I could feel the transmission when I pulled in to the Fort. I know there is something not right in there and I’m sure before the year is over I will need to get her into the transmission shop.

I was now at the Fort and I started my weekend with a walk passed the now burned out ruins of the former barracks. You have seen the post that announced the fire there. I got the scoop from the superintendent about the fire. Three drunk kids set the fire by lighting a roll of toilet paper and tossing it into the bathrooms on the west side. It didn’t take long and the entire structure was gone.

The next day one of the kids had a guilty conscience and ratted out the others. Two of the kids took the plea deal and the third who reportedly has family money is fighting the charges and going through a trial. I hope he goes to prison. The estimate to rebuild the barracks is around 1.2 million dollars. The state doesn’t have the money to replace it and probably never will. I’m a bit surprised that there was no insurance on the structure but that is a policy of a state agency. The communities are rallying around the fort and donations are rolling in. I’m sure it will be a few years before the jars of coins collected by the elementary schools will add up to a building. Its sad that stupid kids could be so careless and destroy something so many people loved.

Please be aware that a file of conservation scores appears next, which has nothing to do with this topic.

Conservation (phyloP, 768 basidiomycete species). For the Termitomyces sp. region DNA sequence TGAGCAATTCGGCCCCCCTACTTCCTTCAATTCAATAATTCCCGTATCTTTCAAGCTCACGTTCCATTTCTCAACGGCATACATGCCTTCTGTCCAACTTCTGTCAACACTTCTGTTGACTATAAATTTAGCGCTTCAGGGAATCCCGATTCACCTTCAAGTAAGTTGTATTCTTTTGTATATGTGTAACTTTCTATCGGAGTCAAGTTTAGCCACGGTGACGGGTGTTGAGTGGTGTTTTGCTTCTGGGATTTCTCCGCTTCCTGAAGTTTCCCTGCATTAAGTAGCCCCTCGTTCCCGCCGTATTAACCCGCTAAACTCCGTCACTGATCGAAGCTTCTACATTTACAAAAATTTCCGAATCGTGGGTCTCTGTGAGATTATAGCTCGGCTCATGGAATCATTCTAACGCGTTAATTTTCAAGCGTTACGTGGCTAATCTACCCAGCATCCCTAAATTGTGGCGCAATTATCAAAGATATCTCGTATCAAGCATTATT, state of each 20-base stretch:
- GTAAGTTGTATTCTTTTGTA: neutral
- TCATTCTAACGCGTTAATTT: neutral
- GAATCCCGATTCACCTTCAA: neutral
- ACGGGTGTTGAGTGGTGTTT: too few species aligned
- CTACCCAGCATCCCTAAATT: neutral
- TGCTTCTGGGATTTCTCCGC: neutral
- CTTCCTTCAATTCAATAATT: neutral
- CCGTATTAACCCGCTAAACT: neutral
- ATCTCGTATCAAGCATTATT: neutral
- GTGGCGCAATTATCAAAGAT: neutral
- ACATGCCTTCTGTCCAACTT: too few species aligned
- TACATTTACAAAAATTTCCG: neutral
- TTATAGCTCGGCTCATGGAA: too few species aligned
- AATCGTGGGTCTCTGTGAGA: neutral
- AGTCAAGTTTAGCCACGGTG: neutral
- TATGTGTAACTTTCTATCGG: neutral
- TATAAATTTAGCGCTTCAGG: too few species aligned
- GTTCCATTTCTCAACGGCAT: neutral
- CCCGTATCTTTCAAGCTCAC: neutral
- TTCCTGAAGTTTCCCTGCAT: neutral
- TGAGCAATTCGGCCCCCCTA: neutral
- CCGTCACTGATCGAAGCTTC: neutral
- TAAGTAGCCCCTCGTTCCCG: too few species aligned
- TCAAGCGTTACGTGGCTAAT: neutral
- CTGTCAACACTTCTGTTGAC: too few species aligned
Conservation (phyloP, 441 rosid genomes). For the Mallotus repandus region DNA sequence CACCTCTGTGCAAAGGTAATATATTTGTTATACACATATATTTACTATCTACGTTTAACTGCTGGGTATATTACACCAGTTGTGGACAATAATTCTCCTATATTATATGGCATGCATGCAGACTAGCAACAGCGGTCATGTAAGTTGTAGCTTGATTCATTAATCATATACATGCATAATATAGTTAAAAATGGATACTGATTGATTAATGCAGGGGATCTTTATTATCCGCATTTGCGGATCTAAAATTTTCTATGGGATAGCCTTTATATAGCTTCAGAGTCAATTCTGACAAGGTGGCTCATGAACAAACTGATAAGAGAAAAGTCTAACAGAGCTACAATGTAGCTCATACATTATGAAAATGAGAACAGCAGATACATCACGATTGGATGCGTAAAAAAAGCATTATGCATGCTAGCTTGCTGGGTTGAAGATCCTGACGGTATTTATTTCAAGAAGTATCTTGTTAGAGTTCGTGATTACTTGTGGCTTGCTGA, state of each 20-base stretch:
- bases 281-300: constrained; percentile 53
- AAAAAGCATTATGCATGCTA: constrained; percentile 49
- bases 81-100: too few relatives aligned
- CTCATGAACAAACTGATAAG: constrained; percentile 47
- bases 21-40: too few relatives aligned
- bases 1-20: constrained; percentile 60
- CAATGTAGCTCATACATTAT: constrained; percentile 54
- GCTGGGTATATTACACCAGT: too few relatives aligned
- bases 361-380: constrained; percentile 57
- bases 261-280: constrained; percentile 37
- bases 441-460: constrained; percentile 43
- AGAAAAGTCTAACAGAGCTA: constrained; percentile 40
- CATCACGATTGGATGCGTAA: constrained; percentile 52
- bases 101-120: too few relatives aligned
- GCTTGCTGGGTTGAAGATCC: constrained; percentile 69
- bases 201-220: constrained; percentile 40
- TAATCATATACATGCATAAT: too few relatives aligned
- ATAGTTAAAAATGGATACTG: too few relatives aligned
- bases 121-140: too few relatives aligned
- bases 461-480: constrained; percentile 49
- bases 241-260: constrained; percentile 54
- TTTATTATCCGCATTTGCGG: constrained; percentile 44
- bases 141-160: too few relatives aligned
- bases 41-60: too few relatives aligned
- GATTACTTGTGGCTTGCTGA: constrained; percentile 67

I proceeded to plug my self in to the 19th century. I sat and watch my friends scrape hides and cleaned my musket.

The weather cooperated nicely and was beautiful all weekend. We made dinner and shared stories and played a new gambling game. It consists of 9 tiles number one through nine. You roll a pair of dice and with the number rolled you knock over tiles. For example if you roll a 7 you can knock over the 7 or a 5 and a 2 or 4 and 3, etc… It was fun.